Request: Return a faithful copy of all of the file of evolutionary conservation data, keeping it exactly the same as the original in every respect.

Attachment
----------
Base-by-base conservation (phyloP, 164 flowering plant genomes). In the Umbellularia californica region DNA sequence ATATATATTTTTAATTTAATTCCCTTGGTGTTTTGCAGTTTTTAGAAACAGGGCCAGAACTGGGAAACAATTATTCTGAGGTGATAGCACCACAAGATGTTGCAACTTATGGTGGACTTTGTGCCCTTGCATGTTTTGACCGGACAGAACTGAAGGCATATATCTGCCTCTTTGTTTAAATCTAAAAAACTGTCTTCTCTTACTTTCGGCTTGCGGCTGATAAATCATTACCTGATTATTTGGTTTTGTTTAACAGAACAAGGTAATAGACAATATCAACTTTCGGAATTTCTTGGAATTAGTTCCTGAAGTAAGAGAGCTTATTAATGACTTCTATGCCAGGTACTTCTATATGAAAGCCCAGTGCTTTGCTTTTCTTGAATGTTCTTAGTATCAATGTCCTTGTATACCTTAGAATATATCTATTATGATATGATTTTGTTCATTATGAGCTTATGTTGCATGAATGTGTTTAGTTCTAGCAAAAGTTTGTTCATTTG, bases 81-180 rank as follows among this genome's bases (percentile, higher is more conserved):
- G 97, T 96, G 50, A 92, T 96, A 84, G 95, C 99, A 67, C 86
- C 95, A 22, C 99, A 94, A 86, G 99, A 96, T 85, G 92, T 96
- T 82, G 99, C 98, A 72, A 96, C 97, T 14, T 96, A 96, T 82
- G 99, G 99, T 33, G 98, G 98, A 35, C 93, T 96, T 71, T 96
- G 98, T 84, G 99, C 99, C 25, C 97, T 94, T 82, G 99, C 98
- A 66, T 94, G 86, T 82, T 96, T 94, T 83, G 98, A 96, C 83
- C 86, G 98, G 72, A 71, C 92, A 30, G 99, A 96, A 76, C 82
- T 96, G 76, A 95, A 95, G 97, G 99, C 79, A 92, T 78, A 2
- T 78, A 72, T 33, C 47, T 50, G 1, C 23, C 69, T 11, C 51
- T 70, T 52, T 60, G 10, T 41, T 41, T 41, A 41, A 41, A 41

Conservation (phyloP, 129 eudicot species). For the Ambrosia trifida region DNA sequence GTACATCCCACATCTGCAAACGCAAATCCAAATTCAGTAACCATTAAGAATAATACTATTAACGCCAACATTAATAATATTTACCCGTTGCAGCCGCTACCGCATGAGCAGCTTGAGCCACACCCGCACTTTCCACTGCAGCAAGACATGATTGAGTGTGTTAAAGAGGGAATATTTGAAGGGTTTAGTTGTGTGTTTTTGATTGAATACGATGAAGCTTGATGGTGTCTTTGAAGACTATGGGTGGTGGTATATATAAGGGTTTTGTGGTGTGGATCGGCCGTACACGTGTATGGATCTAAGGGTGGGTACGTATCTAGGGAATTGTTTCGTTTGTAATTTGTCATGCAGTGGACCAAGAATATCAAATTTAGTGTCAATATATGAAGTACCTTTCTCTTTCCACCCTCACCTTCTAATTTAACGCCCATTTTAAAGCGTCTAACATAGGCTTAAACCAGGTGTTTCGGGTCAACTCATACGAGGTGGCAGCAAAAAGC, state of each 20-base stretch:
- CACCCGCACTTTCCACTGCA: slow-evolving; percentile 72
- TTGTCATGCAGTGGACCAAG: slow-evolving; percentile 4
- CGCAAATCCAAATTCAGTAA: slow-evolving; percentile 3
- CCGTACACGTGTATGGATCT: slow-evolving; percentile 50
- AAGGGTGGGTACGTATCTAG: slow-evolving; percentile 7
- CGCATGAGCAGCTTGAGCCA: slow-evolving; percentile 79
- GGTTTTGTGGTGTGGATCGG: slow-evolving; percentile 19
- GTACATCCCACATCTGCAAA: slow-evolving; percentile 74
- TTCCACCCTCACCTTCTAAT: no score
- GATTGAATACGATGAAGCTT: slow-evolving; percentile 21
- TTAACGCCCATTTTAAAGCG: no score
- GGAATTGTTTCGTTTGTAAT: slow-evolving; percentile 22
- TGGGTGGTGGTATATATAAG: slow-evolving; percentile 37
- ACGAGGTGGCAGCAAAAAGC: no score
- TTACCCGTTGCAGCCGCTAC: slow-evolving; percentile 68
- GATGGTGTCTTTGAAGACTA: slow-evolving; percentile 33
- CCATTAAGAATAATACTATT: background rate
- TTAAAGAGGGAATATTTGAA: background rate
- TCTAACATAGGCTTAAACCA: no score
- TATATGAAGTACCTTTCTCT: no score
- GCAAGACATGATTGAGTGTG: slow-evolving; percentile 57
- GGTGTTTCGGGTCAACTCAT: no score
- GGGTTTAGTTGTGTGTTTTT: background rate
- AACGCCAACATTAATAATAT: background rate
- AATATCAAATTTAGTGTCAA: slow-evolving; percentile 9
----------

Base-by-base conservation (phyloP, 164 flowering plant genomes). In the Umbellularia californica region DNA sequence ATATATATTTTTAATTTAATTCCCTTGGTGTTTTGCAGTTTTTAGAAACAGGGCCAGAACTGGGAAACAATTATTCTGAGGTGATAGCACCACAAGATGTTGCAACTTATGGTGGACTTTGTGCCCTTGCATGTTTTGACCGGACAGAACTGAAGGCATATATCTGCCTCTTTGTTTAAATCTAAAAAACTGTCTTCTCTTACTTTCGGCTTGCGGCTGATAAATCATTACCTGATTATTTGGTTTTGTTTAACAGAACAAGGTAATAGACAATATCAACTTTCGGAATTTCTTGGAATTAGTTCCTGAAGTAAGAGAGCTTATTAATGACTTCTATGCCAGGTACTTCTATATGAAAGCCCAGTGCTTTGCTTTTCTTGAATGTTCTTAGTATCAATGTCCTTGTATACCTTAGAATATATCTATTATGATATGATTTTGTTCATTATGAGCTTATGTTGCATGAATGTGTTTAGTTCTAGCAAAAGTTTGTTCATTTG, bases 81-180 rank as follows among this genome's bases (percentile, higher is more conserved):
- G 97, T 96, G 50, A 92, T 96, A 84, G 95, C 99, A 67, C 86
- C 95, A 22, C 99, A 94, A 86, G 99, A 96, T 85, G 92, T 96
- T 82, G 99, C 98, A 72, A 96, C 97, T 14, T 96, A 96, T 82
- G 99, G 99, T 33, G 98, G 98, A 35, C 93, T 96, T 71, T 96
- G 98, T 84, G 99, C 99, C 25, C 97, T 94, T 82, G 99, C 98
- A 66, T 94, G 86, T 82, T 96, T 94, T 83, G 98, A 96, C 83
- C 86, G 98, G 72, A 71, C 92, A 30, G 99, A 96, A 76, C 82
- T 96, G 76, A 95, A 95, G 97, G 99, C 79, A 92, T 78, A 2
- T 78, A 72, T 33, C 47, T 50, G 1, C 23, C 69, T 11, C 51
- T 70, T 52, T 60, G 10, T 41, T 41, T 41, A 41, A 41, A 41

Conservation (phyloP, 129 eudicot species). For the Ambrosia trifida region DNA sequence GTACATCCCACATCTGCAAACGCAAATCCAAATTCAGTAACCATTAAGAATAATACTATTAACGCCAACATTAATAATATTTACCCGTTGCAGCCGCTACCGCATGAGCAGCTTGAGCCACACCCGCACTTTCCACTGCAGCAAGACATGATTGAGTGTGTTAAAGAGGGAATATTTGAAGGGTTTAGTTGTGTGTTTTTGATTGAATACGATGAAGCTTGATGGTGTCTTTGAAGACTATGGGTGGTGGTATATATAAGGGTTTTGTGGTGTGGATCGGCCGTACACGTGTATGGATCTAAGGGTGGGTACGTATCTAGGGAATTGTTTCGTTTGTAATTTGTCATGCAGTGGACCAAGAATATCAAATTTAGTGTCAATATATGAAGTACCTTTCTCTTTCCACCCTCACCTTCTAATTTAACGCCCATTTTAAAGCGTCTAACATAGGCTTAAACCAGGTGTTTCGGGTCAACTCATACGAGGTGGCAGCAAAAAGC, state of each 20-base stretch:
- CACCCGCACTTTCCACTGCA: slow-evolving; percentile 72
- TTGTCATGCAGTGGACCAAG: slow-evolving; percentile 4
- CGCAAATCCAAATTCAGTAA: slow-evolving; percentile 3
- CCGTACACGTGTATGGATCT: slow-evolving; percentile 50
- AAGGGTGGGTACGTATCTAG: slow-evolving; percentile 7
- CGCATGAGCAGCTTGAGCCA: slow-evolving; percentile 79
- GGTTTTGTGGTGTGGATCGG: slow-evolving; percentile 19
- GTACATCCCACATCTGCAAA: slow-evolving; percentile 74
- TTCCACCCTCACCTTCTAAT: no score
- GATTGAATACGATGAAGCTT: slow-evolving; percentile 21
- TTAACGCCCATTTTAAAGCG: no score
- GGAATTGTTTCGTTTGTAAT: slow-evolving; percentile 22
- TGGGTGGTGGTATATATAAG: slow-evolving; percentile 37
- ACGAGGTGGCAGCAAAAAGC: no score
- TTACCCGTTGCAGCCGCTAC: slow-evolving; percentile 68
- GATGGTGTCTTTGAAGACTA: slow-evolving; percentile 33
- CCATTAAGAATAATACTATT: background rate
- TTAAAGAGGGAATATTTGAA: background rate
- TCTAACATAGGCTTAAACCA: no score
- TATATGAAGTACCTTTCTCT: no score
- GCAAGACATGATTGAGTGTG: slow-evolving; percentile 57
- GGTGTTTCGGGTCAACTCAT: no score
- GGGTTTAGTTGTGTGTTTTT: background rate
- AACGCCAACATTAATAATAT: background rate
- AATATCAAATTTAGTGTCAA: slow-evolving; percentile 9